I am not saying there is overt racism involved.... however..... there are some very compeling evidence that racisim as well as classism is involved......particularily when we use any for of "mental measurement".

http://www.fairtest.org/files/SATScores2007Chart.pdf

http://www.fairtest.org/university/ACT-SAT

Check some of this out.... and hey... i am enjoying our discussion

be well... mike
Indigo.... what the files indicate is the SAT/ACT...the most studied standardized test ever...

and how it breaks down by both income and race...........

Our school level state tests.... at least here in NJ...at grades 3-8 and grade 11 follow the same
pattern,,,,,, by income and by race.

We are making some very high stakes decisions that effect kids lives on the results of tests that
really have a very hidden history that is not positive.

Check this out...... http://www.rethinkingschools.org/archive/15_04/Race154.shtml

Maybe... we should study history as well as our current focus on math and science :)
Check this out: http://www.facinghistory.org/resources/rm


We are living in interesting times...... mike
I'm going to try to jump into this. As a hispanic, not throwing the race issue off of course, I was raised in what would be thought a middle class household. I believe that to use the race issue as a determining factor is irrelevant. Poverty of and in itself also isn't the only determining factor so far as student success. I think that what seperates them all is the early intervention and experiences that students have in their formative years. This impacts their success and their foundations that they bring to a school experience. You guys throw a lot of statistics of this that and the other. Bottom line for me and the kids that I teach is whether or not they have the experiences that they need to be successful. Our kids of today and especially the urban children have less chances to do what was considered normal in other times. They are basically shutins. Where they live does not always provide them with opportunities to be just a kid. They have to concern them selves with the neighborhood dynamics of violence, extortion, gangs and many of the other social evils. We can talk about how to correct this with either money or some other type of social reforms,but basically if the basic needs are not being met then they won't be successful academically, socially or economically. Most of our inner city children are children being raised by children. In most suburbia the households are families based on some sort of economic security and parents that are mature. I don't have the statiscts to support any of this other than what I have seen and experienced. Our present student population is very mobile. We have first graders who have already been in up to 4 schools in their short academic experience. Its difficult to have any fundamental foundations set with that much moving around. the inequity from school to school is also a factor. The focus of the schools has had a shift as I've seen it in my 25 year odd years of teaching. We have gone from teaching students so that they can become productive to students who can pass a test so that the school, district, state and nation look good compared to other nations. Unlike other nations we teach every child.That would be from those that come from an academically sound foundation to those that have very little ground to stand on. They are all expected to make the same gains and the same accomplishments yet they don't come from an even playing field. Teachers are placed in the postion of guaranteeing that all students will be successful, yet little is taken in consideration as to how this can be accomplished. Just do it. We have students that are successful test takers and can 'pass' the test, but if you were to ask them basic questions about geography, mathematics or simple reasoning they are lost. Well enough of my rambling thanks for the opportunity to join this discussion and hope it does have some credence.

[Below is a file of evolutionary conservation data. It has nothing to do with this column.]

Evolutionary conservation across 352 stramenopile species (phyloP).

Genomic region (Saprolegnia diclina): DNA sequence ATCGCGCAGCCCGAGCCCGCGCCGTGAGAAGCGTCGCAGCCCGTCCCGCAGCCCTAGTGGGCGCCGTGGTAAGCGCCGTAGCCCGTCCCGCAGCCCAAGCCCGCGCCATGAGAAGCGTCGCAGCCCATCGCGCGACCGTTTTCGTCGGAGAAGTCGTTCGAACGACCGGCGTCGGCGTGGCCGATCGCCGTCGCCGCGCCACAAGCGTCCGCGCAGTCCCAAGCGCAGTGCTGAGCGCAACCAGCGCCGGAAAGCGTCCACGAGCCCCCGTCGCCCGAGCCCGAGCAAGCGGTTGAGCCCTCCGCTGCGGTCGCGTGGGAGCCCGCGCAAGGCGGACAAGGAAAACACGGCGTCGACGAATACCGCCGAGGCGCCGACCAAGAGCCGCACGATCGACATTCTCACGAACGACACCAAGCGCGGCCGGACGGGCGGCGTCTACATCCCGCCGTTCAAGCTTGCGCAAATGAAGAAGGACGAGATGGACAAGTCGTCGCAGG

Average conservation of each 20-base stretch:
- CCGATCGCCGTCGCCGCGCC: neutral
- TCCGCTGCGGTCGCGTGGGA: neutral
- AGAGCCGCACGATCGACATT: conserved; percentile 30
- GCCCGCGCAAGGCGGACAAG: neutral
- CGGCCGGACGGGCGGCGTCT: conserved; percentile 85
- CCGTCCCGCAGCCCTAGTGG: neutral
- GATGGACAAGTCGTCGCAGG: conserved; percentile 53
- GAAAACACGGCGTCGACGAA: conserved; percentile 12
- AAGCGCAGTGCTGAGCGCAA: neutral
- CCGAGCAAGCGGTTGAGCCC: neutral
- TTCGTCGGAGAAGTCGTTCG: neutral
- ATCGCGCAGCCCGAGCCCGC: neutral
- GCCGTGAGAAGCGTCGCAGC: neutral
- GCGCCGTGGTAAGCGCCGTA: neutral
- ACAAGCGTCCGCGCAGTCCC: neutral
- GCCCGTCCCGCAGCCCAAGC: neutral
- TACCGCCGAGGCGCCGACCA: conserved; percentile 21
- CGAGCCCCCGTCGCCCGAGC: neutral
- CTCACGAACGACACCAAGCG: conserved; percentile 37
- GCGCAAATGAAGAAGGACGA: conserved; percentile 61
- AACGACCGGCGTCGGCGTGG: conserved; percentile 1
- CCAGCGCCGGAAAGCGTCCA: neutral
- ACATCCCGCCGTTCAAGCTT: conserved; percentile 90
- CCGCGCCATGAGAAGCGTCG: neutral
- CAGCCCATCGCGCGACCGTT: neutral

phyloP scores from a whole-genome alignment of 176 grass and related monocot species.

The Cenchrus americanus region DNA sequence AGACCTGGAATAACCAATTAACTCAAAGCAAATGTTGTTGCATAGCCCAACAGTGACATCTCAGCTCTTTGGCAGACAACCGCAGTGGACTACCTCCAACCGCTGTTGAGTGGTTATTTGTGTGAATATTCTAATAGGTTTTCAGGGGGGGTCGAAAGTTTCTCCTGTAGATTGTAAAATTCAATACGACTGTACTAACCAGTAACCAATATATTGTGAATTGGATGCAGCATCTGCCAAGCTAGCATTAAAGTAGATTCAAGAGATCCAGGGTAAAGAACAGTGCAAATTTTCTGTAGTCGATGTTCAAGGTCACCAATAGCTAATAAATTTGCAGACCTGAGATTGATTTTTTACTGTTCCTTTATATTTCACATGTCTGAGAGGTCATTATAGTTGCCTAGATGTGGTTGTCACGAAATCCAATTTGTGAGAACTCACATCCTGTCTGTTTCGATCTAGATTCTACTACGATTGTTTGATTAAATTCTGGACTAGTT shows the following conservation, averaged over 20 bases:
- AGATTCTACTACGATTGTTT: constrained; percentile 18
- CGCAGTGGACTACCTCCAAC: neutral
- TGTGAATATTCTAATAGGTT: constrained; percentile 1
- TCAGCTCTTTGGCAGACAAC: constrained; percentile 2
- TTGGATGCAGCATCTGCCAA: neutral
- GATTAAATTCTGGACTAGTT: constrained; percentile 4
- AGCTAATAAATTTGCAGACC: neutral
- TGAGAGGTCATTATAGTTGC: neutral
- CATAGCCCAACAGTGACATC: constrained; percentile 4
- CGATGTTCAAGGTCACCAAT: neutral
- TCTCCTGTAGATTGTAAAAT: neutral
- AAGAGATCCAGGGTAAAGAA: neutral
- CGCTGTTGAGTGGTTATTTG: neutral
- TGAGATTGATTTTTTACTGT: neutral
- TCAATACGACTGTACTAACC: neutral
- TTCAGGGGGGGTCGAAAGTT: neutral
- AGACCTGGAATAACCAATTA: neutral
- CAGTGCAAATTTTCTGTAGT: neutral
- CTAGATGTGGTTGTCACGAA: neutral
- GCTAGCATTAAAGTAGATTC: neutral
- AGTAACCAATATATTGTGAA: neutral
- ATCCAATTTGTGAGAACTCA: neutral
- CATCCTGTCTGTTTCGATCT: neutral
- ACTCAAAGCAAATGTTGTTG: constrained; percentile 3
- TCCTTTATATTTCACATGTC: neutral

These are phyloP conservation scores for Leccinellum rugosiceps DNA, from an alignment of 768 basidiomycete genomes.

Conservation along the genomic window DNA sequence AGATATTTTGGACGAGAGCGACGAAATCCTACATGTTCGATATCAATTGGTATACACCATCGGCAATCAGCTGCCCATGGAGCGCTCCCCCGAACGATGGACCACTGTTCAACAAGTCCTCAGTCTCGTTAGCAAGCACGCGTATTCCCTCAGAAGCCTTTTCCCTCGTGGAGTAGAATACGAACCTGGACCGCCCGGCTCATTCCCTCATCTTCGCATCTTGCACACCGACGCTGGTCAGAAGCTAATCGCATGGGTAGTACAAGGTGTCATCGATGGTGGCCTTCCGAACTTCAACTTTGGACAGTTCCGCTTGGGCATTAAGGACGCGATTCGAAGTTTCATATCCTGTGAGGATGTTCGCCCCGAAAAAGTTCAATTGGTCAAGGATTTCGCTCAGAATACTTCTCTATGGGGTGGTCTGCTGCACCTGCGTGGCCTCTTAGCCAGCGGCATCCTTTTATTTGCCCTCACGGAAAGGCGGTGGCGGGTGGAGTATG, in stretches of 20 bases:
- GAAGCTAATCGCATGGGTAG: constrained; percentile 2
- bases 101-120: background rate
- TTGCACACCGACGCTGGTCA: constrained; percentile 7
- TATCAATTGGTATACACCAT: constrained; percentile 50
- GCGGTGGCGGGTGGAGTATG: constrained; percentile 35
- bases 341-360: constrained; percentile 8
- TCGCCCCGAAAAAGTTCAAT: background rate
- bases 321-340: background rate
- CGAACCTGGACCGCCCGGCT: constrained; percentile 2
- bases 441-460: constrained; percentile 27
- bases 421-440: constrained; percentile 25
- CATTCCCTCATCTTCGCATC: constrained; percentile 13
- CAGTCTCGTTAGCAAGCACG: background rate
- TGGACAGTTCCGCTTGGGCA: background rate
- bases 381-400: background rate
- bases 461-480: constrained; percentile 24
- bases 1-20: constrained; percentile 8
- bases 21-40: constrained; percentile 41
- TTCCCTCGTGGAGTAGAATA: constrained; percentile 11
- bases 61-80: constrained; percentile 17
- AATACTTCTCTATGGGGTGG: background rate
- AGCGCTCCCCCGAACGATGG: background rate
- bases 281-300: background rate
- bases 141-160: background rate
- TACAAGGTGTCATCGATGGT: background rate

I don't know if it can be leveled either. What I would like to see more is that there is a potential for a student to level it individually for hiim/herself in a way that makes it possible for him to be successful. It is impossible to make it fair for everyone. Its the nature of the beast. Having said that I do believe that opportunity makes it more level. We have cut out those opportunities that would make it more level and give students options that make it more level. We have budget cuts that cut out the arts, be it music drama or drawing. We don't have as many fieldtrips because there isn't the money to bus students to these events. Students with a more stable economic background have the opportunity to take advantage of the venues provided by cities and other groups. I know in my city, the city provides a variety of free events available to the public. Yet the students who would best benefit from them aren't always aware of them or believe that they may not be their cup of tea due to a lack of exposure in the school setting. I believe anything given is not appreciated as much as those things that one works for. Our kids don't ask much. We just don't listen or can't hear what they need. Just a thought.
A very powerful divide! A divide that focuses on the idea of using property taxes to manage the life and quality of our public schools has failed.